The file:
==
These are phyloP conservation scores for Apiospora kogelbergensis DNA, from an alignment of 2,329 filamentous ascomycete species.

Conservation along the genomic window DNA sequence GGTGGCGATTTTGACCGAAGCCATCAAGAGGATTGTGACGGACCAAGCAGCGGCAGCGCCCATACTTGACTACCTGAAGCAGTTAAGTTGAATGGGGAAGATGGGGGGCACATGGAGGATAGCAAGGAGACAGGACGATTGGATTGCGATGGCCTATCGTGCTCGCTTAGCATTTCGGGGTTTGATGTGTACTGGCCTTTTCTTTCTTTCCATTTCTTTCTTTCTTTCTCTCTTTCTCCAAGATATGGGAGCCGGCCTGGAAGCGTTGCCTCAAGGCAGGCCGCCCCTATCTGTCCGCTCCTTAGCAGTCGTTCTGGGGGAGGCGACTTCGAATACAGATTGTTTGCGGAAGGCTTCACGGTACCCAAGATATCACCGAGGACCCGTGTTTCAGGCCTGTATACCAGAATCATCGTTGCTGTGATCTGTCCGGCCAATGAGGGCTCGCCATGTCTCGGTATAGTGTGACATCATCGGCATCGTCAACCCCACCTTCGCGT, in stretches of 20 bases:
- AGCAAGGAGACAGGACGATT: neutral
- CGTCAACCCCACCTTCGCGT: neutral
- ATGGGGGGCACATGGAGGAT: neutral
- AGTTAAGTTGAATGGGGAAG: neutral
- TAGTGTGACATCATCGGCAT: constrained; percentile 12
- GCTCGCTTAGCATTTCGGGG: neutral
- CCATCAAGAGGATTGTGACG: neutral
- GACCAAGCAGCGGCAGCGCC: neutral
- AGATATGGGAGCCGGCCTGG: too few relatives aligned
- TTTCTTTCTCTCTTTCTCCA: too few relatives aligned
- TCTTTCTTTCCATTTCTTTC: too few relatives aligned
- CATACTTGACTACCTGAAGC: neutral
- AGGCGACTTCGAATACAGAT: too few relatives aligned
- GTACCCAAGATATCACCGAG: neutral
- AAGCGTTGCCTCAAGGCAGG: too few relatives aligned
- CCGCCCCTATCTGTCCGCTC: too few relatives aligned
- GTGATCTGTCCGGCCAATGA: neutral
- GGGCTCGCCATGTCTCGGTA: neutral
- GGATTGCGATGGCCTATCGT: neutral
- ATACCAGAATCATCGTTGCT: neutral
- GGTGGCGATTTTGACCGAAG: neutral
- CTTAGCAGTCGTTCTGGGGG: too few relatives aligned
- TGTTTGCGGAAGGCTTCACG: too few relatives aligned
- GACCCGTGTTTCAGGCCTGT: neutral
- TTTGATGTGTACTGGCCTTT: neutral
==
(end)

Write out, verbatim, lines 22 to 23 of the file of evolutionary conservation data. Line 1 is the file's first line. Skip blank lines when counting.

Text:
- ATACCAGAATCATCGTTGCT: neutral
- GGTGGCGATTTTGACCGAAG: neutral